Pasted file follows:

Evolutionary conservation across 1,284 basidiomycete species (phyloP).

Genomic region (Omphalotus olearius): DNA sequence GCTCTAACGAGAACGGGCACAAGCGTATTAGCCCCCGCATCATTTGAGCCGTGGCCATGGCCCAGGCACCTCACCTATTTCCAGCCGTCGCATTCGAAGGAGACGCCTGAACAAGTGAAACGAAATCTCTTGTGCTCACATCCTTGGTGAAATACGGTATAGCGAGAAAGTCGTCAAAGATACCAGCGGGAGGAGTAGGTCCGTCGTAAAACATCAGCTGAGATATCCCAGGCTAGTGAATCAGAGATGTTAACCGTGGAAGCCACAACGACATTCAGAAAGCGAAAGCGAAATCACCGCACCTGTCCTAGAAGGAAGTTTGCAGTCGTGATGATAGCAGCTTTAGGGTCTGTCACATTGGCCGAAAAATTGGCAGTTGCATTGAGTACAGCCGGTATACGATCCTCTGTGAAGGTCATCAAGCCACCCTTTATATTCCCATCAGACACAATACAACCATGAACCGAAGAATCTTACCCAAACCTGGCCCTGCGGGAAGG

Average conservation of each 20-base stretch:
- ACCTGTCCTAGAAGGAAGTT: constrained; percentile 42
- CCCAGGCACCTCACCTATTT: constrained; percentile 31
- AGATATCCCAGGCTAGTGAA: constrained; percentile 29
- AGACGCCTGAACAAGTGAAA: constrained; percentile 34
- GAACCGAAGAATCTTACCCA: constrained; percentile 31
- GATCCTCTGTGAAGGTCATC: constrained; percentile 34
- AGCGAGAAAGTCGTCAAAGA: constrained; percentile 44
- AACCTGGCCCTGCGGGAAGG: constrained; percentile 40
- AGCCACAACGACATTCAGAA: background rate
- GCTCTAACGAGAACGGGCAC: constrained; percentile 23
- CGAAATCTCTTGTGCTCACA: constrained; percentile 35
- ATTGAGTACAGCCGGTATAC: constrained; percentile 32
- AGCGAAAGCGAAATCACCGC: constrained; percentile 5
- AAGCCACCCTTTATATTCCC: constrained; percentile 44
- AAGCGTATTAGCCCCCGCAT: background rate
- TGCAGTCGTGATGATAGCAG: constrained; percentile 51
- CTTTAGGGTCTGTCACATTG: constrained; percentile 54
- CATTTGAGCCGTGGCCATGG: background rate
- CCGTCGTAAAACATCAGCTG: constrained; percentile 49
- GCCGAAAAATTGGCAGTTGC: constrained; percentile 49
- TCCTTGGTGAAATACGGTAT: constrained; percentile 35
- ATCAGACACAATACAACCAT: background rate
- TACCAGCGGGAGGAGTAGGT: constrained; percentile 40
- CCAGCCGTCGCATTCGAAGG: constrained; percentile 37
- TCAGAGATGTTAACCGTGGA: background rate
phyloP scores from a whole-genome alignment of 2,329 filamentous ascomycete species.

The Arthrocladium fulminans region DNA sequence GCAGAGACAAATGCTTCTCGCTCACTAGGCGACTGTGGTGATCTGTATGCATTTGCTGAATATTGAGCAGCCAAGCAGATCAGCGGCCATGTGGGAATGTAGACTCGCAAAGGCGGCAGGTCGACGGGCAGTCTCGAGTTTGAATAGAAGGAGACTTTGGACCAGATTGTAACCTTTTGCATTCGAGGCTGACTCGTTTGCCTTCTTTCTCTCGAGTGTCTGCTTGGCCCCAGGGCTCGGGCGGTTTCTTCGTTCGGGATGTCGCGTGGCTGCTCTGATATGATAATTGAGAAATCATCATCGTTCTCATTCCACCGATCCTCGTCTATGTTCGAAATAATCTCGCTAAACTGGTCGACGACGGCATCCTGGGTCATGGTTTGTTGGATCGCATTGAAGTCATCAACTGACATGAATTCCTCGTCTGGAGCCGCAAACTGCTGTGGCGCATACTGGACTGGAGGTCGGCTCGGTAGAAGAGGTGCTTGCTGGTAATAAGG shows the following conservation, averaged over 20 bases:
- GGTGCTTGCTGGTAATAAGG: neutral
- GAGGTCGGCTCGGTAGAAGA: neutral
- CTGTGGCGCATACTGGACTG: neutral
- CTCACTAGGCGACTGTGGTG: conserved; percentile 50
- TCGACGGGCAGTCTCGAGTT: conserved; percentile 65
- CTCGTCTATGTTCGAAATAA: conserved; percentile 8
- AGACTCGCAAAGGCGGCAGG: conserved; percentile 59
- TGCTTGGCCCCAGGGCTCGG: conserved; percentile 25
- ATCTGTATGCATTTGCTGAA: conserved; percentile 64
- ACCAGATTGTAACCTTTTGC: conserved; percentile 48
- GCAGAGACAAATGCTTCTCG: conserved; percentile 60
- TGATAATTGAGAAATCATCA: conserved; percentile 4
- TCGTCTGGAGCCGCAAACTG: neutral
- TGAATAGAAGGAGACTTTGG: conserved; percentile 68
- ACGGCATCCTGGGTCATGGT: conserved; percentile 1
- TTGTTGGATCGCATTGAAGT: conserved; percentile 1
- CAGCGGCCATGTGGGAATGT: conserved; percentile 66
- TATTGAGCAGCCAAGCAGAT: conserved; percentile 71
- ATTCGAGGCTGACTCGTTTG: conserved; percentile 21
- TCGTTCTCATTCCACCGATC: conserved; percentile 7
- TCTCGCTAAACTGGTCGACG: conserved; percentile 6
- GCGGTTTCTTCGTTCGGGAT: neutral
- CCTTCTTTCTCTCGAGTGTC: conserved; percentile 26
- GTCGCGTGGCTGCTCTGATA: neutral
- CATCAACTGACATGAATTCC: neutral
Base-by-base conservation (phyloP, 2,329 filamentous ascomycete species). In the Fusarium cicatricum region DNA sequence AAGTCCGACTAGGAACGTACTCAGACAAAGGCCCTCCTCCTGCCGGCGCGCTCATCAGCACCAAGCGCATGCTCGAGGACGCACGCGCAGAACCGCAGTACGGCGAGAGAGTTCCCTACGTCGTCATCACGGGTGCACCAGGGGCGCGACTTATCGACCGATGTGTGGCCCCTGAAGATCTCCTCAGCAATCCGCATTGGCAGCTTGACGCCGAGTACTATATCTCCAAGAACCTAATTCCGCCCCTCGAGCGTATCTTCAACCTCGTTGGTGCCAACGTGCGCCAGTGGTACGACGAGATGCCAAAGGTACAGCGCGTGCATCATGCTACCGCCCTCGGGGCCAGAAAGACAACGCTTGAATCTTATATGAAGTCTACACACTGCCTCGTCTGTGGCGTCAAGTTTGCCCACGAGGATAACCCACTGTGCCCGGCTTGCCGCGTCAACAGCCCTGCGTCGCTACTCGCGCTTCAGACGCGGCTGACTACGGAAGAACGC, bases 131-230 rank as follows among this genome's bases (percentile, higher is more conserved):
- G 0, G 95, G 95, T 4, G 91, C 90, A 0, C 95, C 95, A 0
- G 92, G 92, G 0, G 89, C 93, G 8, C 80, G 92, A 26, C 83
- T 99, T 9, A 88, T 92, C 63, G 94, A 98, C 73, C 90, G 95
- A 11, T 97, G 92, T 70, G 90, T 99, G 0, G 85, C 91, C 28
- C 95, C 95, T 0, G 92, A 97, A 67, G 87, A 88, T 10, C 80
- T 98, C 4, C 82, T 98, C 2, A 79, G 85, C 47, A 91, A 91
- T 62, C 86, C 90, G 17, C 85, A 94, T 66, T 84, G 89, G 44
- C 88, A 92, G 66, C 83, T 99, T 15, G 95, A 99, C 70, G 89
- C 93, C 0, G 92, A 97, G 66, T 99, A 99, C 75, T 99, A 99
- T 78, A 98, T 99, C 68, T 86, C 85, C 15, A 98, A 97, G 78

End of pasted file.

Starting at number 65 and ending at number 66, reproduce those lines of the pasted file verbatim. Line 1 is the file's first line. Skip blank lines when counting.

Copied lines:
- C 93, C 0, G 92, A 97, G 66, T 99, A 99, C 75, T 99, A 99
- T 78, A 98, T 99, C 68, T 86, C 85, C 15, A 98, A 97, G 78